'The CSI Effect'

CAROUSEL: A worker inspects Titian's painting "David and Goliath" on the roof of the Santa Maria della Salute basilica in Venice, Italy, Monday, Aug. 30, 2010. CBS

Call it "The CSI Effect." It seems the popular CBS TV show on crime scene investigators is having an effect on real-life jurors. They want a clear trail of evidence, or they won't vote "guilty."

The latest example: the Robert Blake murder trial, reports The Early Show national correspondent Hattie Kauffman.

She notes that, despite more than one witness testifying Blake had asked them to kill his wife, the jurors wanted more than that. They wanted the razzle-dazzle of "CSI."

Every week, Kauffman explains, stars on the show solve crimes based on intricate analysis of forensic evidence. And that kind of evidence just wasn't available in the Blake case.

"They couldn't put the gun in his hand. …There was no blood spatter. They had nothing," jury foreman Thomas Nicholson said after the trial ended.

It was prosecutor Shellie Samuels' first loss in 50 murder cases. Though she presented more than 70 witnesses against Blake, she couldn't show the jury blood evidence, or conclusive gun-shot residue.

"If she would have had all that information," juror Lori Moore said later, "that would have meant that he was guilty."

More than 60 million people watch the "CSI" shows every week, which means a lot of potential jurors now have high expectations of forensic evidence. "The CSI Effect" is being felt in courtrooms from coast to coast, Kauffman points out.

"Jurors now expect us to have a DNA test for just about every case," laments Oregon District Attorney Josh Marquis. "They expect us to have the most advanced technology possible, and they expect it to look like it does on television."

Trouble is, Kauffman notes, this district attorney works in the small Oregon town of Astoria. The nearest forensic lab is hours away.

Beth Carpenter, who's with the Oregon Crime Lab, says there are expectations well beyond what the reality is, and that has increased the workload quite a bit.

And in a big city like Baltimore, prosecutors blamed "The CSI Effect" when jurors acquitted a man of murder, even though were two eyewitnesses.

"Not even first degree, second degree, third degree, nothing, and they shot my husband," cried Patricia Peterson, the victim's wife.

Even the producers of "CSI" have been surprised at how jurors want to judge fact from their fictional creation.

"CSI" creator Anthony E. Zuiker observes, " 'The CSI Effect' is, in my opinion, the most amazing thing that has ever come out of the series. For the first time in American history, you're not allowed to fool the jury anymore."

In fact, Kauffman adds, at least half the jurors selected for the Blake case say they watch such shows regularly.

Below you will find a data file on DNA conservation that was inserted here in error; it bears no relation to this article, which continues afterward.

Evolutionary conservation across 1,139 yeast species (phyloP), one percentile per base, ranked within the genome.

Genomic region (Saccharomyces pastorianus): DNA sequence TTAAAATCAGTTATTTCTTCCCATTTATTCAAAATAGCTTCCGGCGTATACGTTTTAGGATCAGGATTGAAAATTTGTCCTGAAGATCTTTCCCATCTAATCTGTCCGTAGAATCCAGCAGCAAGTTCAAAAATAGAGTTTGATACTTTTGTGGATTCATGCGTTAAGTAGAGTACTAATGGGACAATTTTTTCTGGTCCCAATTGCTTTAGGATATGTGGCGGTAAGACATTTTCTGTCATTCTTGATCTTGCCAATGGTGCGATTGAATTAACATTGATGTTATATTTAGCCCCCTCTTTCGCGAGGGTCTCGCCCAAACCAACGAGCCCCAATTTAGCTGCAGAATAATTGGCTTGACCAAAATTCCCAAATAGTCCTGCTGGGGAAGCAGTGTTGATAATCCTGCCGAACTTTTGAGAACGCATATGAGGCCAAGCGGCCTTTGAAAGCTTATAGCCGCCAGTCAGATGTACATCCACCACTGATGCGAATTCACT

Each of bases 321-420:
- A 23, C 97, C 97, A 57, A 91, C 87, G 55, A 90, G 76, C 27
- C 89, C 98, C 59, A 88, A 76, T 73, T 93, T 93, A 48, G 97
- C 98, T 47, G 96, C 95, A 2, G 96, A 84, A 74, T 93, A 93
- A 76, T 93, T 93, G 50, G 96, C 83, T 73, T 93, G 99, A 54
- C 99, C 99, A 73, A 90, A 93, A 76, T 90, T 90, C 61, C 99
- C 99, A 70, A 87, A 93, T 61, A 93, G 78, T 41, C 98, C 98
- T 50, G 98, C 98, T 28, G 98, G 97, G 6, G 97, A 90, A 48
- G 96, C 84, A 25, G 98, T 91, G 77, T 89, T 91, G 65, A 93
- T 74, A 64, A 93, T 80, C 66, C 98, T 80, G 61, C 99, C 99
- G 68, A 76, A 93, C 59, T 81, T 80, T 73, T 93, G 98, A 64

"The prosecutor took the approach of, 'We don't need the DNA, we don't need the eyewitness, we've got the big picture here, and if you look at the big picture, who had the motive, who had the opportunity, who acted strangely, who wanted his wife dead -- it was Robert Blake,' " says Loyola Law School Professor Laurie Levensen, a former federal prosecutor.

But clearly, the jury wanted the evidence they see on "CSI" each week.

It may be ironic that a man who made his fame on a TV crime show, "Baretta," was acquitted thanks, in part, to a TV crime show.

Former prosecutor Wendy Murphy, a CBS News consultant, says "The CSI Effect" is real, and an impediment: "When 'CSI' trumps common sense, then you have a systemic problem. The National District Attorneys Association is deeply concerned about the effect of 'CSI.' "

Murphy points out, "This has been a bit of a problem even before the onset of DNA, and shows like 'CSI.' You get jurors who don't have a lot of brain cells asking questions after the case is over about why there weren't any fingerprints on the pillow case. Of course, that makes no sense.

"But once you get the influence of 'CSI,' what they start to expect is not only a lot of forensic evidence, but that this one missing piece would have told them the truth. That's just not reality.

"Most murder cases have a little forensic evidence, but it doesn't really tell the whole story.

"I actually think one of the problems is we're not screening out these jurors who are way too much under the influence of these pop culture programs. They shouldn't be allowed to sit in judgment, frankly."

Defense attorney and CBS News consultant Mickey Sherman disagrees, saying jurors are "a little more educated now, maybe too educated. …If they believe the person committed the crime, forensics or not, they're gonna find him guilty."

The two squared off about the role, if any, of "The CSI Effect" in the Scott Peterson and Blake cases.
  • Brian Dakss

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